This is not the way that supply and demand works. Air travel is close to returning to pre-pandemic levels, with COVID-19 less of a threat. The demand for vacation rentals is high, and hotels are already full.
Jamie Lane, vice-president of research at AirDNA (a platform for tracking trends in vacation rental data platforms Vrbo and Airbnb), stated that "demand across the board is up 20% to 25% for summer 2022 travel relative to 2019".
Summer travel costs could be affected by volatile oil prices. According to the U.S. Energy Information Administration, the price of U.S. Gulf Coast kerosene type jet fuel reached $3.77 per gallon for March. This is an increase from $0.46 per gal at its lowest point in May 2020.
There are many factors that drive travel costs up. Where can you find deals? What destinations should budget-conscious travellers avoid?
Some people zig, others zag
Consumers have been reminded by the rise in inflation that prices will go up when there's not enough. This holds true for airfare, microchips, and real estate.
It's important to understand where there is still high demand when you plan your summer vacation.
Lane said that vacation rental occupancy rates are up 40% in destinations resort areas compared to 2019.
Mexico is a popular destination for Americans due to its proximity and ease of testing. In fact, March 2022 saw a nearly 20% increase in the number of tourists to Mexico compared to 2019.
There may still be summer deals in Mexico, but they will be more difficult to find than those in less-popular destinations. This is especially true for destinations in rural areas of the United States, particularly those near national parks.
Lane stated that small-town rural areas are the most in demand. "Demand has risen by twofold in 2019"
Lane recommends instead that you target destinations that are heavily dependent on foreign tourists and take longer to recover tourists.
"Places such as Greece, Italy, and Croatia have taken a long time to recover. They are currently down anywhere from 40%-60% in demand. They haven’t experienced the same price increases as the U.S.
According to data from Hopper (a travel booking app), flight bookings to Europe fell after the Russia-Ukraine conflict. This suggests that summer travel to Europe could be slow. Deals could and should follow.
"A last-minute booking for Croatia?" Lane stated that you'll find great deals.
Book some things late
Travel plans have been redesigned by the pandemic. Many people book trips weeks in advance instead of committing months ahead. This approach, contrary to popular travel wisdom, is a great way to get deals.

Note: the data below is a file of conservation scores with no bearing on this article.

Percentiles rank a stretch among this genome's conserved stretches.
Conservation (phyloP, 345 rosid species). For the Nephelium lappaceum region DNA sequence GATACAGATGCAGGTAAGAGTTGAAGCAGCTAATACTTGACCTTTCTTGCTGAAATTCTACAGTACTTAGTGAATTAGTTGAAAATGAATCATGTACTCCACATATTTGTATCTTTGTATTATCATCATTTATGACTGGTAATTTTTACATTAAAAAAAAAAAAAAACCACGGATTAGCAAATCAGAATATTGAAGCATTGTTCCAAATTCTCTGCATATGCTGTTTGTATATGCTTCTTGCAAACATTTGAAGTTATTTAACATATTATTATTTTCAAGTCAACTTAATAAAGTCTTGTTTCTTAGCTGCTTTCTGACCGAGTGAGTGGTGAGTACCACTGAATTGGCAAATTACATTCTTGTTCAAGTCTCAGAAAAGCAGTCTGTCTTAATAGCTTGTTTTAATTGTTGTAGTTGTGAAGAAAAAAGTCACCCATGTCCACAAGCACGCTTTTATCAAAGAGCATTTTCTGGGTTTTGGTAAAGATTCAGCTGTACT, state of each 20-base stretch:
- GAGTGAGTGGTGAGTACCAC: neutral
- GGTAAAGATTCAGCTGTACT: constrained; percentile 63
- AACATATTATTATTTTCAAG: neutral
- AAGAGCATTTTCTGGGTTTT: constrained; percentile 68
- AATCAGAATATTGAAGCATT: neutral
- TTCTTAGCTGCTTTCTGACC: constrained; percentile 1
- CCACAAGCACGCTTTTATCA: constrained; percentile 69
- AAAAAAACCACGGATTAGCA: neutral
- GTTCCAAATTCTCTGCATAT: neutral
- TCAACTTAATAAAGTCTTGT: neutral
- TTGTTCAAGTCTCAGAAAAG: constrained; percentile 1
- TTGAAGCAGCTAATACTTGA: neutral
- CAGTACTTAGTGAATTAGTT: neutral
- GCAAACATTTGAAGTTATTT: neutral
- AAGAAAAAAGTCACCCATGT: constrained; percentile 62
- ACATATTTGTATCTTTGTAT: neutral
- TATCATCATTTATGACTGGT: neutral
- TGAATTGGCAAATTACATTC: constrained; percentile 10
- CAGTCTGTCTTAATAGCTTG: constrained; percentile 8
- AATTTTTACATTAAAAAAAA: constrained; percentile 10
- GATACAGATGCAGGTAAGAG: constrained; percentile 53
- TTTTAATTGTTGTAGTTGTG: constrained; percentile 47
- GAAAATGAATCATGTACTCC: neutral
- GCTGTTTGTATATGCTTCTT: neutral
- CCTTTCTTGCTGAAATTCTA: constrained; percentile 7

Lane stated that "Generally speaking, bookings made far in advance will result in higher prices." He pointed out how Airbnb's pricing algorithm drops prices last minute to fill available availability. "If you book closer to your stay date, you will get a discount if it isn't booked."
Hotels are also cheaper to book within weeks or days than it is for months. Similar to hotels, rental cars can be found more easily if you wait until the last minute.
Two caveats are required to be aware of this advice. The first is that prices can rise if there is more demand than supply for a destination. Worse, if demand exceeds supply, prices could rise rather than fall.
Second, last-minute flights are usually more expensive. It's not a rule that applies everywhere. Last-minute deals are possible, but they're less common than a month out.
Everything is all we know about this summer. There could be another variant. The possibility exists that borders could be closed. International conflict could escalate. We don't know.
Flexibility is essential to find deals as a traveler.
Instead of making a plan to travel to a specific destination, you should follow the deals. Find out what accommodation and airfare deals are available for your target dates and plan your trip around them. Budget travel requires flexibility. It's essential.
Book travel that is easily cancellable or can be changed. You might be charged high cancellation and change fees for booking airfare with Spirit Airlines, a low-cost airline. Basic economy fares are usually not refundable or changeable.